Now – in response to an essay by Mark Lilla in The New Republic, "The Truth About Our Libertarian Age: Why the Dogma of Democracy Doesn't Always Work" – Brooks returns to the question of America's purpose and promise. However, in contrast to his earlier piece, "The Spiritual Recession: Is America Losing Faith in Universal Democracy?" is not exactly a call for action. It is a lament – a lament that Americans "have lost faith in their own gospel." Which was? That the United States has a mission: "When the U.S. was a weak nation, Americans dedicated themselves to proving that democracy could last. When the U.S. became a superpower, Americans felt responsible for creating a global order that would nurture the speed of democracy." But today, he says, "The nation is tired, distrustful, divided and withdrawing. Democratic vistas give way to laissez-faire fatalism: History has no shape. The dream of universal democracy seems naive. National interest matters most."
In conclusion, holding left and right equally responsible for the loss of faith, he observes worryingly that "if America isn't a champion of universal democracy, what is the country for?"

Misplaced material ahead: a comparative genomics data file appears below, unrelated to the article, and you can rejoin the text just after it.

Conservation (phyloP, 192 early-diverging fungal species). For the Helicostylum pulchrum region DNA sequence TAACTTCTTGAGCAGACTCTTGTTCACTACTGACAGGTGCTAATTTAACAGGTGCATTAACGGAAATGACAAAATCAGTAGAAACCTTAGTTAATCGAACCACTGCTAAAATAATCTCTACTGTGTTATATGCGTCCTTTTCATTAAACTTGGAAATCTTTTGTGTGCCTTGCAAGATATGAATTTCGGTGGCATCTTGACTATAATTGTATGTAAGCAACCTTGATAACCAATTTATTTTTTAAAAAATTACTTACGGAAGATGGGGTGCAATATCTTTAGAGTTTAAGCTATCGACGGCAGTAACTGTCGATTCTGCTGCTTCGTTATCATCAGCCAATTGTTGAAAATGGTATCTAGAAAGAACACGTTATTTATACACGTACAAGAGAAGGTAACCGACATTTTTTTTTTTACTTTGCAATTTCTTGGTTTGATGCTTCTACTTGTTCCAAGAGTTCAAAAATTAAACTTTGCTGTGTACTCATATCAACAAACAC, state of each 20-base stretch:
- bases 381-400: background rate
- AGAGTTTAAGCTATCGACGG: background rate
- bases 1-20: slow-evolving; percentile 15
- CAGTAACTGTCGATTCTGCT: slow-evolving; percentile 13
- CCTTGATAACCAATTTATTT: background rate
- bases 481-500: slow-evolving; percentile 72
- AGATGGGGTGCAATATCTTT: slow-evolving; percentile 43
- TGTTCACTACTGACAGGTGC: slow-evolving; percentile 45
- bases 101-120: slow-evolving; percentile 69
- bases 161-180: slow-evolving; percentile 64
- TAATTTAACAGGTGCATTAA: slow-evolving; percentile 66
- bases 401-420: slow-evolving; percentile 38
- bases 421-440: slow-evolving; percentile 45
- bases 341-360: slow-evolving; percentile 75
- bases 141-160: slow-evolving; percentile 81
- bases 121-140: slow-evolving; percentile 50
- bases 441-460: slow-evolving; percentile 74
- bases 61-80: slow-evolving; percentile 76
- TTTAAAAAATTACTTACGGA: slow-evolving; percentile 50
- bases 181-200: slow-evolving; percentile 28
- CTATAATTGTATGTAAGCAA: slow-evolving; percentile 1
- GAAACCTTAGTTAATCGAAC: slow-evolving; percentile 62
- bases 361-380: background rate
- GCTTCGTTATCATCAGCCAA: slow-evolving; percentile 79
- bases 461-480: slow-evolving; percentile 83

Again, it is easy to take apart Brooks' argument. It not only makes no direct reference to how the Bush administration lied us into a war in Iraq. No less crucially, it also makes no reference to the 40-year-long war from above that the right and conservative rich have pursued against working people – all too often with the deference of Democrats – and how that class war has gutted the middle class; threatened, in places suppressed, the rights of workers, women, and minorities; and restored Gilded Age inequalities of wealth and power.
And yet, for all of that, we should not ignore Brooks' question: "What is America for?"
As the state of the nation, not to mention our own distance from political power and influence, attest, we too have failed to answer that question in a compelling way. We have lost touch with the progressive tradition that articulated and sustained the vision of America as a grand experiment in freedom, equality, and democracy. And as a consequence we have for too long allowed the right to redefine America's purpose and promise in favor of empowering and enriching corporations and the propertied and suppressing or dampening popular democratic hopes, aspirations, and energies.
Indeed, if we truly want to build a populist majority – if we truly want, as FDR put it in 1930, "to make America fairly radical for a generation" – if we truly want to enhance American democratic life and prosperity for all, then we must answer Brooks' question. Recent progressive victories are encouraging, but the majority of Americans are still waiting to hear what we have to say. We need to articulate America's democratic purpose and promise anew and remind ourselves and our fellow citizens what it means to be an American.
Harvey J. Kaye is professor of democracy and justice studies at the University of Wisconsin-Green Bay and the author of the new book "The Fight for the Four Freedoms: What Made FDR and the Greatest Generation Truly Great" (Simon & Schuster). Follow him on Twitter: @harveyjkaye.